Research in computational sustainability seeks to develop and apply methods from computer science to the many challenges of managing the earth's ecosystems sustainably. Viewed as a control problem, ecosystem management is challenging for two reasons. First, we lack good models of the function and structure of the earth's ecosystems. Second, it is difficult to compute optimal management policies because ecosystems exhibit complex spatio-temporal interactions at multiple scales.

This talk will discuss some of the many challenges and opportunities for machine learning research in computational sustainability. These include sensor placement, data interpretation, model fitting, computing robust optimal policies, and finally executing those policies successfully. Examples will be discussed on current work and open problems in each of these problems.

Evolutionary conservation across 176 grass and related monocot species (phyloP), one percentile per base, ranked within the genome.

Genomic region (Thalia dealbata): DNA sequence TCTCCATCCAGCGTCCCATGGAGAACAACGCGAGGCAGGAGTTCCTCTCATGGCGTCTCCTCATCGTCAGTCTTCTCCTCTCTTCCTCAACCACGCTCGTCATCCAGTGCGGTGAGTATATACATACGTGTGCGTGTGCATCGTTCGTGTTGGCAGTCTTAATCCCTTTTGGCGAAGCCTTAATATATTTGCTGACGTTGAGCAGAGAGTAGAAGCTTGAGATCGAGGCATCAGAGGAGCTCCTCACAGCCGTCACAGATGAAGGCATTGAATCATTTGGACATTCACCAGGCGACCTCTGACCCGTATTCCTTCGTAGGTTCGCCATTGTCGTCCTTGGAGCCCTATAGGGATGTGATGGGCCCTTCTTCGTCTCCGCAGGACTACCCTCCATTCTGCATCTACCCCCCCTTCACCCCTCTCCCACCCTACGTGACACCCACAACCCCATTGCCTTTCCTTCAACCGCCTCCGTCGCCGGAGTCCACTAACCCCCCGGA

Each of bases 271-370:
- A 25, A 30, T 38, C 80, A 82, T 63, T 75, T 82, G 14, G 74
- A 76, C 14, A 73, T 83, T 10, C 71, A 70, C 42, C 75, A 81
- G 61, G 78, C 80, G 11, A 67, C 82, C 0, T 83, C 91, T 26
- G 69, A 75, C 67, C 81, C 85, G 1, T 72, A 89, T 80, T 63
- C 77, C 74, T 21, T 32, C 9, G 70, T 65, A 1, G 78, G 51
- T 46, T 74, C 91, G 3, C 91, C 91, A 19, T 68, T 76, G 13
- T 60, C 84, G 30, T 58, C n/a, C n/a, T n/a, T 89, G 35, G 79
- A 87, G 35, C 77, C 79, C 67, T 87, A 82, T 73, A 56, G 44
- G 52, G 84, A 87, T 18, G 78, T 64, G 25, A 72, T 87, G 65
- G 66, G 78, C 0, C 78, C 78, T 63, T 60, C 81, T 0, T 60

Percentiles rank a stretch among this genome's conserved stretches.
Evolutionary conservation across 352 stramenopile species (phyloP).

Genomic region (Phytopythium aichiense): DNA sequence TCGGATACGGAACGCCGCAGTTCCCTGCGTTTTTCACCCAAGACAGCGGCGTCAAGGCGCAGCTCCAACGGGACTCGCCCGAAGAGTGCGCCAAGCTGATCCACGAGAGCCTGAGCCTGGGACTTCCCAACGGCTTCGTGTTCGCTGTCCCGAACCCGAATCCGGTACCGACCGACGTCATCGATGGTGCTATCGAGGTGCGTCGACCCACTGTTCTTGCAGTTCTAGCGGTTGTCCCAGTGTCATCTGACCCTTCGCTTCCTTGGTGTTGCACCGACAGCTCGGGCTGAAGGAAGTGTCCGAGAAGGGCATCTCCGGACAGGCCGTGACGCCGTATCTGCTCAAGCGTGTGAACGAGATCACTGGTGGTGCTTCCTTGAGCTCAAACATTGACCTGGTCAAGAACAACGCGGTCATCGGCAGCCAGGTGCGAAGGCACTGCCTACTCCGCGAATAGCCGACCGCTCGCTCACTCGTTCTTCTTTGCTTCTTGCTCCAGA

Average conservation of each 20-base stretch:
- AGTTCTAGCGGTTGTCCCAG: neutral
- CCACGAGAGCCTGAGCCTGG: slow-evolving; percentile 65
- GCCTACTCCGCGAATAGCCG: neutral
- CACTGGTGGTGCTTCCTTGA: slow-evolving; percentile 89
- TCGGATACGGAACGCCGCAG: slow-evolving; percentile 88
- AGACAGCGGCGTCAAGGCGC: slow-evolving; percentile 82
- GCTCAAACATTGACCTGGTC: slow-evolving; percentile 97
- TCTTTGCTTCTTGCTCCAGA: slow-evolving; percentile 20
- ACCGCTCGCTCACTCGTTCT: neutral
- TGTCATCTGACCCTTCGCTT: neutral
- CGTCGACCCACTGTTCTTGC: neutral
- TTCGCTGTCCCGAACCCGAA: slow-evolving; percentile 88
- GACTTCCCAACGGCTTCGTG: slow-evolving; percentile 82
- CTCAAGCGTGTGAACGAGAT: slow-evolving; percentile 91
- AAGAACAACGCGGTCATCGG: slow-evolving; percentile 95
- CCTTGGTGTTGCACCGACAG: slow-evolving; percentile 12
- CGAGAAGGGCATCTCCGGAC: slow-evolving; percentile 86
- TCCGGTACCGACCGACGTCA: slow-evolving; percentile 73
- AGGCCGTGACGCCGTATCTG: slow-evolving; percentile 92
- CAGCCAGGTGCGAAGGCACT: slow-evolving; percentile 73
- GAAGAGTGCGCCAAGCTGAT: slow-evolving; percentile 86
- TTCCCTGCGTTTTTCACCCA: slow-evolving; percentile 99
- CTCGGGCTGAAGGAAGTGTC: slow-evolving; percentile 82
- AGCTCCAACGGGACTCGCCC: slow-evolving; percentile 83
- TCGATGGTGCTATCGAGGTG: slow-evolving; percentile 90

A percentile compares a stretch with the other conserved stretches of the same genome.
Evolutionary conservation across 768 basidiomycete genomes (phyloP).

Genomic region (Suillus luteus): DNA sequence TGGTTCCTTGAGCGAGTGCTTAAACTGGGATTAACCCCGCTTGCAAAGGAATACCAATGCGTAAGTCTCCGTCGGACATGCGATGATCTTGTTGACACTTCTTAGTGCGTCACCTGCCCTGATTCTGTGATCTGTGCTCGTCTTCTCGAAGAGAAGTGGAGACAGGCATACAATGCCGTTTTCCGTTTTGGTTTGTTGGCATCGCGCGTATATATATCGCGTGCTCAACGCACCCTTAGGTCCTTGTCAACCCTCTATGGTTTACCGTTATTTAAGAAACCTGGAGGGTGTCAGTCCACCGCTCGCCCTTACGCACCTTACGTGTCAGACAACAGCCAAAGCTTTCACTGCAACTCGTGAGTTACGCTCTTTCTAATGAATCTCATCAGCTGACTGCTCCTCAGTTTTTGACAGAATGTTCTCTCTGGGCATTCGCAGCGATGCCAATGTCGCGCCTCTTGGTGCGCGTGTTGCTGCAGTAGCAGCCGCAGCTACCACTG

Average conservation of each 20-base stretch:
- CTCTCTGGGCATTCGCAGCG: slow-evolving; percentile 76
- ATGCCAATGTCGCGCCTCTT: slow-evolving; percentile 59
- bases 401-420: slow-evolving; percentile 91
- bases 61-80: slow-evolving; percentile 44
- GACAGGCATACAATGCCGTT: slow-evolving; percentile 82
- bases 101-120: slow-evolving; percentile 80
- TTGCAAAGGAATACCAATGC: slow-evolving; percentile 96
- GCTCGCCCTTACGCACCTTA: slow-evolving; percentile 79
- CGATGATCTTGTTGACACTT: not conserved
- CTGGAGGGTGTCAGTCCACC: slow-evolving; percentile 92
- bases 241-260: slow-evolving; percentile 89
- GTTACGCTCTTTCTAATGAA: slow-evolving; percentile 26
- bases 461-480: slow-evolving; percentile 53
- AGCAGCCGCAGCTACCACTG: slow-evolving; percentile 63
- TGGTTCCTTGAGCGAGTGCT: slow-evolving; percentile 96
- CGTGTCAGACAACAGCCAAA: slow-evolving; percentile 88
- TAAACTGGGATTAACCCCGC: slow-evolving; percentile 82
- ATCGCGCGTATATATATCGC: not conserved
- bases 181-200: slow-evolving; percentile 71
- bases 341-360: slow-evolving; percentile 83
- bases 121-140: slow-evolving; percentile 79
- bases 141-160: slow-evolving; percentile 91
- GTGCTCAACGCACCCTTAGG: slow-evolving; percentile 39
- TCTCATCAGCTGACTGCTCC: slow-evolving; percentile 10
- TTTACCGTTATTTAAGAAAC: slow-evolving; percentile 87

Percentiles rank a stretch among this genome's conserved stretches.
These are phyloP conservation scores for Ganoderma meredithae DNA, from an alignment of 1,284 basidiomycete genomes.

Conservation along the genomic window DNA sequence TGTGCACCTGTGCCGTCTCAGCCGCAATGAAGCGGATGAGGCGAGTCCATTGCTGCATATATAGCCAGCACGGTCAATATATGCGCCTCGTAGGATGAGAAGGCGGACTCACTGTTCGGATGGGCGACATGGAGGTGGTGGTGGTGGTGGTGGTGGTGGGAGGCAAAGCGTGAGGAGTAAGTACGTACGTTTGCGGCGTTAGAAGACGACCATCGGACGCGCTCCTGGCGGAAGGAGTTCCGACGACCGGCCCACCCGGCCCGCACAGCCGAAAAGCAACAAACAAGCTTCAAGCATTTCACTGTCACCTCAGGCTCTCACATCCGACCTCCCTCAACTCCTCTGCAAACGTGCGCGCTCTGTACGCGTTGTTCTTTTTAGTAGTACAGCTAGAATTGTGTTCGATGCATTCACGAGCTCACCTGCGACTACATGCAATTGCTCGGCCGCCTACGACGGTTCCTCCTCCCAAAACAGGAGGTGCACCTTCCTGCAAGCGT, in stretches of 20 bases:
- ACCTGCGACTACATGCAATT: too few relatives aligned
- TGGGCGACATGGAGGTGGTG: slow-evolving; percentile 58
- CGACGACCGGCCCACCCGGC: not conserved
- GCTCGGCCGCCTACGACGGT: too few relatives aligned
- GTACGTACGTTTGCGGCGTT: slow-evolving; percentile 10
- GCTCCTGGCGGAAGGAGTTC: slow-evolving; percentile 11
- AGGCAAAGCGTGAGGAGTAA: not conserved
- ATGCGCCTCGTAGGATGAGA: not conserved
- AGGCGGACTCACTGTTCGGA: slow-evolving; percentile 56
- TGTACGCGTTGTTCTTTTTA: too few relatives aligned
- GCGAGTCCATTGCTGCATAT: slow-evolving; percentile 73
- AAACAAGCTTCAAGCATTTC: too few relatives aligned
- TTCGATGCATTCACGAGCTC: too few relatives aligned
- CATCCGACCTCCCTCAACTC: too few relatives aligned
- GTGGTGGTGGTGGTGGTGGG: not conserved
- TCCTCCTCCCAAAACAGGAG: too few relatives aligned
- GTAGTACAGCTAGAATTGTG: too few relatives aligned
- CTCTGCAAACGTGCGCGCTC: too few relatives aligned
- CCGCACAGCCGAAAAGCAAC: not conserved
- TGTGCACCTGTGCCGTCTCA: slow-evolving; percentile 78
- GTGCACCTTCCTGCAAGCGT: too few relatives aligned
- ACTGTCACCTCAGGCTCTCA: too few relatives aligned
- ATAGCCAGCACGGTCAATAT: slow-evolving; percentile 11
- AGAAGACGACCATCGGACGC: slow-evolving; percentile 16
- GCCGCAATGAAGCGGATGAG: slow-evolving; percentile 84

Signal Processing for Networked Data

Tuesday, November 19, 2013 - 11:00am to 12:00pm
Columbia University
Davis Auditorium
New York, NY 10027
United States

Electrical Engineering & Data Science Institute Distinguished Lecture:
Signal Processing for Networked Data

Speaker: Dr. José M. F. Moura 

Abstract: In the era of Big Data are traditional analysis tools and concepts drawn from signal processing any useful? In social contexts, or the web, or enterprises, the relations and dependencies among data are often conveniently represented by graphs, with the data becoming functions or signals on a graph–a point of view structurally di erent from the one traditionally adopted with time series. This talk extends the basic concepts of signal processing to graph signals: lters and ltering, shifting, frequency, low-, high-pass graph signals, frequency response, linear transforms, Fourier and z-transforms. We then illustrate signal processing on graphs with datasets from social networks, a service provider, and the web. Work with Dr. Aliaksei Sandryhaila and graduate student Stephen Kruzick

Dr. Judea Pearl of UCLA

Monday, November 4, 2013 - 6:00pm
Davis Auditorium, Room 412, Shapiro SEPSR
500 West 120th Street
New York, NY 10027
United States

The Mathematics of Cause and Effect